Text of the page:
Davos 2011: adjusting to the world's new power balance
The worst of the global economic crisis may be over, but it's a weary world converging on Davos, the sleepy town in the Swiss mountains hosting the annual meeting of the World Economic Forum (WEF).
It's a world suffering from "global burnout syndrome", too weak to tackle another global shock, says Professor Klaus Schwab, the man who invented the annual meeting of the world's top business leaders and politicians 41 years ago.
The crisis has also shaped new realities. For years, the forum provided a perfect snapshot of the rebalancing of the global power balance, from West to East and (to a lesser extent) from North to South.
This year's agenda confirms the new superpowers: first and foremost China; then India, still emerging; and runners-up like Brazil and other commodity-rich countries.
"Insights on China", "The future of Chinese enterprise", "China's impact on global trade and growth" - just a few of the sessions on offer for the 2,500 people attending the annual jamboree of the rich and powerful.
One of the sessions, "New realities of modern China", has received interest from double the number of participants that can actually fit into the room.
Pointedly, the session on "reshaping the US economy" is being led by a senior fellow of the Chinese Academy of Social Sciences.
Little surprise, then, that China is sending its largest delegation yet to Davos - although politically at least it is not as high-powered as in previous years.
Every year in the run-up to the meeting, the WEF produces a "Global Risks" report, and this year's made particularly gloomy reading, listing dozens of interconnected and complex risks that could overwhelm governments weakened by the financial crisis.
"We have to be careful that this crisis does not become a social crisis, which it has in some countries," Professor Schwab tells the global elite coming to the Swiss mountains.
Davos (motto: committed to improving the state of the world) will not solve these problems. That's not what it's been designed for. The event is a talking shop, a networking event - but one that can set the agenda, generate new ideas, build bridges.
The forum's organisers hope that the discussions can prod global leaders into action. It's not an unreasonable assumption, as 19 governments of the G20 group of leading nations will have top ministers, or leaders of state or government, in Davos.
The WEF is also going to launch a "global risk response network", an attempt to join up the expertise of corporate risk officers with that of government officials.
China may be dominating the agenda, but Europe's leaders are the ones trying to make their mark.
Most of the forum's keynote speeches will be made by Europe's top politicians: UK Prime Minister David Cameron, German Chancellor Angela Merkel, French President Nicolas Sarkozy, and Russian President Dmitry Medvedev (although Monday's bomb attack in Moscow has thrown his attendance into doubt).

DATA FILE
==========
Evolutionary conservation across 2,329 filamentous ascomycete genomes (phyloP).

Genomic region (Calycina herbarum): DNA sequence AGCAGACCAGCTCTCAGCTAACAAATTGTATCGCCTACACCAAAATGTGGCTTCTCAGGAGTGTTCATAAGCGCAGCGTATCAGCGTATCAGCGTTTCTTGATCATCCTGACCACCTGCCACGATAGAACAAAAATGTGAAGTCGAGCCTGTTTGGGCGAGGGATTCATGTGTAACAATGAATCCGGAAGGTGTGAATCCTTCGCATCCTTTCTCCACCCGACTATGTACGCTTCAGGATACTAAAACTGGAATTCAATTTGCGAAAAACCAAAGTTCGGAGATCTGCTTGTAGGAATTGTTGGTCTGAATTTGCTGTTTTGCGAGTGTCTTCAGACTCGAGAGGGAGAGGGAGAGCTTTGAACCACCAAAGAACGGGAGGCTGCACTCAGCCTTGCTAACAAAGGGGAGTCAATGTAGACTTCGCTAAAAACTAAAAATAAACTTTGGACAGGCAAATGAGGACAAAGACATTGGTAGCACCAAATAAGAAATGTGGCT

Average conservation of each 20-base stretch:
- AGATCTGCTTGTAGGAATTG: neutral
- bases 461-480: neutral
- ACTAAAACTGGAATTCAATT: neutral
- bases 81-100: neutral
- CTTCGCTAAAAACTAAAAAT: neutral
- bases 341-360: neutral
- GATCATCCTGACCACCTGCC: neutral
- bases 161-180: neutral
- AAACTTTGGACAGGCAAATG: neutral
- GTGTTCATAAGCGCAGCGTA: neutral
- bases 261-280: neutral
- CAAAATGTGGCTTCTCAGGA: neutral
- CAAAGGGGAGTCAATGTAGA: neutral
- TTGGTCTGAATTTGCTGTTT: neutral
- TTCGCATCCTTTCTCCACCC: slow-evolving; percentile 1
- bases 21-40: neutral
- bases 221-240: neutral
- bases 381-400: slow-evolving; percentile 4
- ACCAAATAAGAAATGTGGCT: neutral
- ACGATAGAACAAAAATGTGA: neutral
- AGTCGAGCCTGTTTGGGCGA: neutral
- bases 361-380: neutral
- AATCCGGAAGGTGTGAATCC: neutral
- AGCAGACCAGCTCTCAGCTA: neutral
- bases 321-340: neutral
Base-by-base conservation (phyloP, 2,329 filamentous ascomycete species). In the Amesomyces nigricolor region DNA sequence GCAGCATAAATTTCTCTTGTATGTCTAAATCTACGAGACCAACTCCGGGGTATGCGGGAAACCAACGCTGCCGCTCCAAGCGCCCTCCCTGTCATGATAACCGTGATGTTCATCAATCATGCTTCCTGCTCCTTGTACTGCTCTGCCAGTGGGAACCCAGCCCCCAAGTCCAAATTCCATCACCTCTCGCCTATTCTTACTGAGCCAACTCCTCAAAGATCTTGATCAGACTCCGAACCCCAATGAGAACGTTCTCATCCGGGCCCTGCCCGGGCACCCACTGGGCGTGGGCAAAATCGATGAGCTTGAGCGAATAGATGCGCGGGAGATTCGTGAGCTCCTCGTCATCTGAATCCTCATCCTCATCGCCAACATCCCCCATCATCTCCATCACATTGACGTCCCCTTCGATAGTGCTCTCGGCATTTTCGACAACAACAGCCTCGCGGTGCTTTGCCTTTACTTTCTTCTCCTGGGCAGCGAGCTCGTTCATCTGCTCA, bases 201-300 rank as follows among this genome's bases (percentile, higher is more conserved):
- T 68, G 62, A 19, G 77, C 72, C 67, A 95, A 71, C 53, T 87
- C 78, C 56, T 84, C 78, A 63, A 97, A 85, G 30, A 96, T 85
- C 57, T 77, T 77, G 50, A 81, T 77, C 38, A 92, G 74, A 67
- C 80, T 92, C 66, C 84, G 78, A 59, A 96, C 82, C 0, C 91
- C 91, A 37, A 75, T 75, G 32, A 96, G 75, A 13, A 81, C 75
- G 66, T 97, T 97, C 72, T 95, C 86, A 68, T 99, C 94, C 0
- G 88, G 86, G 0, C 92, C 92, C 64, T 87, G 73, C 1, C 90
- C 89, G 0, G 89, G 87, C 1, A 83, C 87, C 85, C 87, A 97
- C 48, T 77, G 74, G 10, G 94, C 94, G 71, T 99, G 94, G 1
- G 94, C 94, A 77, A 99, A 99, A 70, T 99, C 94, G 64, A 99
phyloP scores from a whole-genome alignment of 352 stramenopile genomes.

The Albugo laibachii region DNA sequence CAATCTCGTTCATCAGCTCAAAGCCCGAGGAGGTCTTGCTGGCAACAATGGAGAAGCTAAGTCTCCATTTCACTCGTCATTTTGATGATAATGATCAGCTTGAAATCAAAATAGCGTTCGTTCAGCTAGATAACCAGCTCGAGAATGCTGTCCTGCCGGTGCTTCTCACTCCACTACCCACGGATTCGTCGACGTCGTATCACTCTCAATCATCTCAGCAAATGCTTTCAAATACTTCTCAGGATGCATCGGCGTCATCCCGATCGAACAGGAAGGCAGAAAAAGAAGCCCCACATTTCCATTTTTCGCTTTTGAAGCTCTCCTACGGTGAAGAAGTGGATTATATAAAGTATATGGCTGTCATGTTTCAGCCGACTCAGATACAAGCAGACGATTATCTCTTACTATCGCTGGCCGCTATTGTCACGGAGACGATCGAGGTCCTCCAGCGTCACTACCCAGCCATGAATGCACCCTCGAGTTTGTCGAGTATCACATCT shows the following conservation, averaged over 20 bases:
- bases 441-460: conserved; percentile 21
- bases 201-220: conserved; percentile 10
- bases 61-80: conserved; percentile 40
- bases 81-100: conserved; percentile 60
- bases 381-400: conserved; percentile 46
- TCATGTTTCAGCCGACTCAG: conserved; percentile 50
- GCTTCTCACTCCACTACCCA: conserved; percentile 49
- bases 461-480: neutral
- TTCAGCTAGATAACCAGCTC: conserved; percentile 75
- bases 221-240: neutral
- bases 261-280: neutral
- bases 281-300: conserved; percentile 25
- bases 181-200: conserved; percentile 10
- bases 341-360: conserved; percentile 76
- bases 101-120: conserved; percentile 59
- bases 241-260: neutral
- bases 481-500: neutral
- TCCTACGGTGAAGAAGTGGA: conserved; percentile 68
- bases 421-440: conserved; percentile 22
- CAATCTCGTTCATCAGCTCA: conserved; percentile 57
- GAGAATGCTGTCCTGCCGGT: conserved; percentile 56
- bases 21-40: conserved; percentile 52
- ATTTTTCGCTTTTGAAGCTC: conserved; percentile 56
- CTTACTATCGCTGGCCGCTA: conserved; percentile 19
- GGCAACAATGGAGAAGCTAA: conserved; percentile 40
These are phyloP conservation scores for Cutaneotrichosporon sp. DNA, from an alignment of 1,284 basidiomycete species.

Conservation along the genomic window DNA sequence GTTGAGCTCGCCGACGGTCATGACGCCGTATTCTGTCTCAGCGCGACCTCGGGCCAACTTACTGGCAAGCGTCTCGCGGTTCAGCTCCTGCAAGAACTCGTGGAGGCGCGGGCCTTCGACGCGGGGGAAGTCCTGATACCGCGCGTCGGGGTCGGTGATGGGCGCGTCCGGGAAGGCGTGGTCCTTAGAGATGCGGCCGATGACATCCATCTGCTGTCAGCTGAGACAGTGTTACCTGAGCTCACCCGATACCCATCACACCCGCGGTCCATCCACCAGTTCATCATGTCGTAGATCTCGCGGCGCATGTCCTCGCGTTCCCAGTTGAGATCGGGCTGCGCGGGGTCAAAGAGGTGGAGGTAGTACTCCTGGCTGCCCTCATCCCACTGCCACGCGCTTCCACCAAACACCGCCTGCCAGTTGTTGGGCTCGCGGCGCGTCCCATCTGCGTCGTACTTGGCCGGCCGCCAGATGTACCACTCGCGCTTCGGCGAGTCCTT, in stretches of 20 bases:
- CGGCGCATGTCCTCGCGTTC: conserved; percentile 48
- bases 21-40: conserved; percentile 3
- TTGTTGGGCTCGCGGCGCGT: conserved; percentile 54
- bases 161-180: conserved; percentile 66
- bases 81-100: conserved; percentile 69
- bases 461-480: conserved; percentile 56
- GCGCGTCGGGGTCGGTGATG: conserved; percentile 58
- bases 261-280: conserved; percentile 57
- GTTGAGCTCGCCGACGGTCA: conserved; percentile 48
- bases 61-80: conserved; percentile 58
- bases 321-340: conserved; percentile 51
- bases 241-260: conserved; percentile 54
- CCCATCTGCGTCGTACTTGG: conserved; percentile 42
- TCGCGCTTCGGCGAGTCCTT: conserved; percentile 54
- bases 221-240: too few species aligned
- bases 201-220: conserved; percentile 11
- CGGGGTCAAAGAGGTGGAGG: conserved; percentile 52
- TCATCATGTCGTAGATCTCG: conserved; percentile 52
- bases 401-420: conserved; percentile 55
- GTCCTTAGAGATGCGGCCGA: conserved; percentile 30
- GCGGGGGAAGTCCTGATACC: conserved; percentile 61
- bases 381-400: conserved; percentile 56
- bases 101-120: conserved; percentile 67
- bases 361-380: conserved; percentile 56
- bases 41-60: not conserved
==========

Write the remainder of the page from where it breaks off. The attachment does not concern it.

They will try to counter the pessimism of the WEF's agenda in sessions like "Europe: back to the drawing board" and "the eurozone: shifting from survival to revival", while the Greek Prime Minister George Papandreou is set to go on a charm offensive, making his case in public, and with bankers and journalists in private.
Terrorism and other security issues are also high on the agenda, with the attacks in Russia probably shifting the focus away from Afghanistan and Pakistan.
And a recently added session will look at "Tunisia - tipping point or Tsunami".
High-powered, and mainly male
Crisis or no crisis, the forum is still drawing the world's top politicians. The United States government, mostly absent in recent years, is sending Treasury Secretary Timothy Geithner; 35 countries are sending heads of state or government.
Badly under-represented, however, will be women. Coming to the mountains is Davos man. The WEF felt compelled to tell its 100 "strategic partners" - from Goldman Sachs to Deutsche Bank - that at least a fifth of each company's delegates should be women.
Still, there is diversity. Developing and newly industrialised countries are strongly represented, and the bosses of the world's top companies will mingle in the corridors with "technology pioneers", social entrepreneurs, church leaders, campaigners from organisations like Greenpeace and Oxfam, and cultural leaders like Robert de Niro and Bono.
After all, its this eclectic mix of participants that makes Davos special, regardless of the heavy-duty agenda.
Because Davos is not just about pinpointing problems and generating ideas, it's about discovery, networking, schmoozing... and socialising with your peers.
Every night, the hotels of Davos will be hosting dozens of parties and receptions, and cater for exclusive and very private dinners.
Stressed executives, meanwhile, can broaden their minds in sessions like "Shakespearian leadership", "Music for social change" and "Powerful portraits: what's in a face" ... or find out whether the "burnout" triggered by hard work is for real or just a fashion.
The forum continues to be unique. Where else can one find so many powerful, rich, clever or interesting people in one place?
During five days they will make connections, strike deals - and at least ponder how to improve the world.